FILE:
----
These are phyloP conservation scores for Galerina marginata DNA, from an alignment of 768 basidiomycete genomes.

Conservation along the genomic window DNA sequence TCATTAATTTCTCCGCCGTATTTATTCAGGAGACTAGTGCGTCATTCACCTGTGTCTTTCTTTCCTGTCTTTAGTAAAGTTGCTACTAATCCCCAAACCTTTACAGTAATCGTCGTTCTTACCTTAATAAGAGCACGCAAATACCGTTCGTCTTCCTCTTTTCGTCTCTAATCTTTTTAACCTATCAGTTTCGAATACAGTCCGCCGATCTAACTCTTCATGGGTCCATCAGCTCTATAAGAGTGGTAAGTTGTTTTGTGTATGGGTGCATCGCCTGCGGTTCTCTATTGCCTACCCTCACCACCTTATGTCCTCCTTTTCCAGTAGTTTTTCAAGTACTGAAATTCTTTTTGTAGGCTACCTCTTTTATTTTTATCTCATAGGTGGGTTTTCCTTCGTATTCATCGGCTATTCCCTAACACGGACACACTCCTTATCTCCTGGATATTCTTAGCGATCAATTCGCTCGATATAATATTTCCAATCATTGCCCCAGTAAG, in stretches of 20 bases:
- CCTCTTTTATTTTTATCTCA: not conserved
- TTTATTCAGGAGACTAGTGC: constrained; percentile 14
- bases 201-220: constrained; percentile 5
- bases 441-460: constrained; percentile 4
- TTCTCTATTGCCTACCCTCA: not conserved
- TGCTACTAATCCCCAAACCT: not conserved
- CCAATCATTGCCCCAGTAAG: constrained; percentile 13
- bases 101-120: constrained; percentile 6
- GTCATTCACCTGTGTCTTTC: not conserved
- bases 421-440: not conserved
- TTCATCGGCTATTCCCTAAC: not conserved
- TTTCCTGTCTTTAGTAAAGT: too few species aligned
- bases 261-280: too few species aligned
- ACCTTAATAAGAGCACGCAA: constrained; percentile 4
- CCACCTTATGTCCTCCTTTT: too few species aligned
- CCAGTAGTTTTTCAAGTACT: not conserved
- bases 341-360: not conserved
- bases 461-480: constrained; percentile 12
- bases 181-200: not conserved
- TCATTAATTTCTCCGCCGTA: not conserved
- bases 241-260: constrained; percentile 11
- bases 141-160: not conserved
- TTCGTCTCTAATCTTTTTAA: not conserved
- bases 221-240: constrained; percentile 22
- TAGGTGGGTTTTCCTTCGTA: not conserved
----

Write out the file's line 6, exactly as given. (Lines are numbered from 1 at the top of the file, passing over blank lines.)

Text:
- bases 441-460: constrained; percentile 4